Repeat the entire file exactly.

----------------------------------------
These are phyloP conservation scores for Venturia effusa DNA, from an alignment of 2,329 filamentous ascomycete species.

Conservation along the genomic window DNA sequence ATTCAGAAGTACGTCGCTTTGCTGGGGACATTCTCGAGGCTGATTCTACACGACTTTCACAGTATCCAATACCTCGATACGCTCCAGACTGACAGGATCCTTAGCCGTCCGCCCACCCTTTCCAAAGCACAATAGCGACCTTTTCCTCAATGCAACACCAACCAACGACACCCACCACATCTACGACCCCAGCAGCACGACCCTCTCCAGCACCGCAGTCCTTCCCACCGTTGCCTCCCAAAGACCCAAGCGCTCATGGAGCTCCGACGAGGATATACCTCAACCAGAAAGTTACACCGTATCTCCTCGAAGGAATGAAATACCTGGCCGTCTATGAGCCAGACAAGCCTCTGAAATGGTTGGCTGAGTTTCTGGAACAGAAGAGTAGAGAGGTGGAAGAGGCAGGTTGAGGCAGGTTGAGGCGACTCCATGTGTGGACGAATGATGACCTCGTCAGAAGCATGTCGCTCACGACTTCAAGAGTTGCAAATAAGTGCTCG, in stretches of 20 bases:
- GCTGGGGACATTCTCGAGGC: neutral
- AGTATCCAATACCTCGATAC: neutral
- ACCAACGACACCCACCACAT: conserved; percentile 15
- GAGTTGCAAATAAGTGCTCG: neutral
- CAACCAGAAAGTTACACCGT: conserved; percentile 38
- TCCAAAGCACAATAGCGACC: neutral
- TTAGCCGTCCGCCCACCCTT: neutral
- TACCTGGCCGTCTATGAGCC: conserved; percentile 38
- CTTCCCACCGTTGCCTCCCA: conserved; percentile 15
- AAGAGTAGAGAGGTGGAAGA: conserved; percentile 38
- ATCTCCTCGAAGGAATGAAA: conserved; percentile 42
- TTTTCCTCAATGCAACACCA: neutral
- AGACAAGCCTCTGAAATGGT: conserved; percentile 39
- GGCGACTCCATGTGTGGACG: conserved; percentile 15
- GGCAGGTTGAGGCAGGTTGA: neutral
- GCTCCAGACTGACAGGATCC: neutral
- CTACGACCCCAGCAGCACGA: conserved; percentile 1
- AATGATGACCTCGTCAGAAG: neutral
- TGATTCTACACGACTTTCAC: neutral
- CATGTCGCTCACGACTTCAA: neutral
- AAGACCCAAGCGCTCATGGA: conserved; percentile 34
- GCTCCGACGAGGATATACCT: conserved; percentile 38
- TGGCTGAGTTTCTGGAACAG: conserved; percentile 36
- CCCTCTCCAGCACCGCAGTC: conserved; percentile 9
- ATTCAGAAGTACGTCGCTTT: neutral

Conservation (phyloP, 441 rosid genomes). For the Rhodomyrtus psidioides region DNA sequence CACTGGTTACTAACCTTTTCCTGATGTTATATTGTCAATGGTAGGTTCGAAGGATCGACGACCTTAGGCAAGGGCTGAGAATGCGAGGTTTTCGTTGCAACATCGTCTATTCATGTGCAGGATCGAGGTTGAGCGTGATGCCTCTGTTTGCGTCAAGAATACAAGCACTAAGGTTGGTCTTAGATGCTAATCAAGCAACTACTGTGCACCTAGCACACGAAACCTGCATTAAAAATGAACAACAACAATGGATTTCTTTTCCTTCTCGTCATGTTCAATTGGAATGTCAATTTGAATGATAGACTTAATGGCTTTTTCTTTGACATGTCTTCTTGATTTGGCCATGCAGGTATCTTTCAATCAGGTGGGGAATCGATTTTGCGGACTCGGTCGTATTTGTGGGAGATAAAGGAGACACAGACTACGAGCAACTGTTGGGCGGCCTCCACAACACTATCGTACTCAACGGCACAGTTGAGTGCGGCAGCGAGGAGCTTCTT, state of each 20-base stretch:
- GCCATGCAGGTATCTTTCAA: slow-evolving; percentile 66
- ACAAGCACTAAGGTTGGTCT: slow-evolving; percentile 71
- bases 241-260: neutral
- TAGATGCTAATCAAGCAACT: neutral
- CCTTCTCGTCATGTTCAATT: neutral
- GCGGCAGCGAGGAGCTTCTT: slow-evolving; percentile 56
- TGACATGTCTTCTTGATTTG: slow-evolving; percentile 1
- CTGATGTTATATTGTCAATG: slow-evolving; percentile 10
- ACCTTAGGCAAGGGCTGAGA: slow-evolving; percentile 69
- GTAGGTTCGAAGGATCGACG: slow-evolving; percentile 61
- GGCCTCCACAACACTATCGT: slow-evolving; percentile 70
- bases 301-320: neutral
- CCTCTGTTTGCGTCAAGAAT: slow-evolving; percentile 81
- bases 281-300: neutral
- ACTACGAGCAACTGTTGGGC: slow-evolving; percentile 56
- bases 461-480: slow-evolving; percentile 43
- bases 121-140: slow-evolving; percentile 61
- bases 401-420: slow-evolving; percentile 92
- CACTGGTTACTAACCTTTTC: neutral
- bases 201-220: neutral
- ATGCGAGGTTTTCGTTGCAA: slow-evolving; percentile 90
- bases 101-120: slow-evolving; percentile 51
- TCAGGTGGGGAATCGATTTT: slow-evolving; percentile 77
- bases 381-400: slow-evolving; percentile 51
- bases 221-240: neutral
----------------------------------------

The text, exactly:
These are phyloP conservation scores for Venturia effusa DNA, from an alignment of 2,329 filamentous ascomycete species.

Conservation along the genomic window DNA sequence ATTCAGAAGTACGTCGCTTTGCTGGGGACATTCTCGAGGCTGATTCTACACGACTTTCACAGTATCCAATACCTCGATACGCTCCAGACTGACAGGATCCTTAGCCGTCCGCCCACCCTTTCCAAAGCACAATAGCGACCTTTTCCTCAATGCAACACCAACCAACGACACCCACCACATCTACGACCCCAGCAGCACGACCCTCTCCAGCACCGCAGTCCTTCCCACCGTTGCCTCCCAAAGACCCAAGCGCTCATGGAGCTCCGACGAGGATATACCTCAACCAGAAAGTTACACCGTATCTCCTCGAAGGAATGAAATACCTGGCCGTCTATGAGCCAGACAAGCCTCTGAAATGGTTGGCTGAGTTTCTGGAACAGAAGAGTAGAGAGGTGGAAGAGGCAGGTTGAGGCAGGTTGAGGCGACTCCATGTGTGGACGAATGATGACCTCGTCAGAAGCATGTCGCTCACGACTTCAAGAGTTGCAAATAAGTGCTCG, in stretches of 20 bases:
- GCTGGGGACATTCTCGAGGC: neutral
- AGTATCCAATACCTCGATAC: neutral
- ACCAACGACACCCACCACAT: conserved; percentile 15
- GAGTTGCAAATAAGTGCTCG: neutral
- CAACCAGAAAGTTACACCGT: conserved; percentile 38
- TCCAAAGCACAATAGCGACC: neutral
- TTAGCCGTCCGCCCACCCTT: neutral
- TACCTGGCCGTCTATGAGCC: conserved; percentile 38
- CTTCCCACCGTTGCCTCCCA: conserved; percentile 15
- AAGAGTAGAGAGGTGGAAGA: conserved; percentile 38
- ATCTCCTCGAAGGAATGAAA: conserved; percentile 42
- TTTTCCTCAATGCAACACCA: neutral
- AGACAAGCCTCTGAAATGGT: conserved; percentile 39
- GGCGACTCCATGTGTGGACG: conserved; percentile 15
- GGCAGGTTGAGGCAGGTTGA: neutral
- GCTCCAGACTGACAGGATCC: neutral
- CTACGACCCCAGCAGCACGA: conserved; percentile 1
- AATGATGACCTCGTCAGAAG: neutral
- TGATTCTACACGACTTTCAC: neutral
- CATGTCGCTCACGACTTCAA: neutral
- AAGACCCAAGCGCTCATGGA: conserved; percentile 34
- GCTCCGACGAGGATATACCT: conserved; percentile 38
- TGGCTGAGTTTCTGGAACAG: conserved; percentile 36
- CCCTCTCCAGCACCGCAGTC: conserved; percentile 9
- ATTCAGAAGTACGTCGCTTT: neutral

Conservation (phyloP, 441 rosid genomes). For the Rhodomyrtus psidioides region DNA sequence CACTGGTTACTAACCTTTTCCTGATGTTATATTGTCAATGGTAGGTTCGAAGGATCGACGACCTTAGGCAAGGGCTGAGAATGCGAGGTTTTCGTTGCAACATCGTCTATTCATGTGCAGGATCGAGGTTGAGCGTGATGCCTCTGTTTGCGTCAAGAATACAAGCACTAAGGTTGGTCTTAGATGCTAATCAAGCAACTACTGTGCACCTAGCACACGAAACCTGCATTAAAAATGAACAACAACAATGGATTTCTTTTCCTTCTCGTCATGTTCAATTGGAATGTCAATTTGAATGATAGACTTAATGGCTTTTTCTTTGACATGTCTTCTTGATTTGGCCATGCAGGTATCTTTCAATCAGGTGGGGAATCGATTTTGCGGACTCGGTCGTATTTGTGGGAGATAAAGGAGACACAGACTACGAGCAACTGTTGGGCGGCCTCCACAACACTATCGTACTCAACGGCACAGTTGAGTGCGGCAGCGAGGAGCTTCTT, state of each 20-base stretch:
- GCCATGCAGGTATCTTTCAA: slow-evolving; percentile 66
- ACAAGCACTAAGGTTGGTCT: slow-evolving; percentile 71
- bases 241-260: neutral
- TAGATGCTAATCAAGCAACT: neutral
- CCTTCTCGTCATGTTCAATT: neutral
- GCGGCAGCGAGGAGCTTCTT: slow-evolving; percentile 56
- TGACATGTCTTCTTGATTTG: slow-evolving; percentile 1
- CTGATGTTATATTGTCAATG: slow-evolving; percentile 10
- ACCTTAGGCAAGGGCTGAGA: slow-evolving; percentile 69
- GTAGGTTCGAAGGATCGACG: slow-evolving; percentile 61
- GGCCTCCACAACACTATCGT: slow-evolving; percentile 70
- bases 301-320: neutral
- CCTCTGTTTGCGTCAAGAAT: slow-evolving; percentile 81
- bases 281-300: neutral
- ACTACGAGCAACTGTTGGGC: slow-evolving; percentile 56
- bases 461-480: slow-evolving; percentile 43
- bases 121-140: slow-evolving; percentile 61
- bases 401-420: slow-evolving; percentile 92
- CACTGGTTACTAACCTTTTC: neutral
- bases 201-220: neutral
- ATGCGAGGTTTTCGTTGCAA: slow-evolving; percentile 90
- bases 101-120: slow-evolving; percentile 51
- TCAGGTGGGGAATCGATTTT: slow-evolving; percentile 77
- bases 381-400: slow-evolving; percentile 51
- bases 221-240: neutral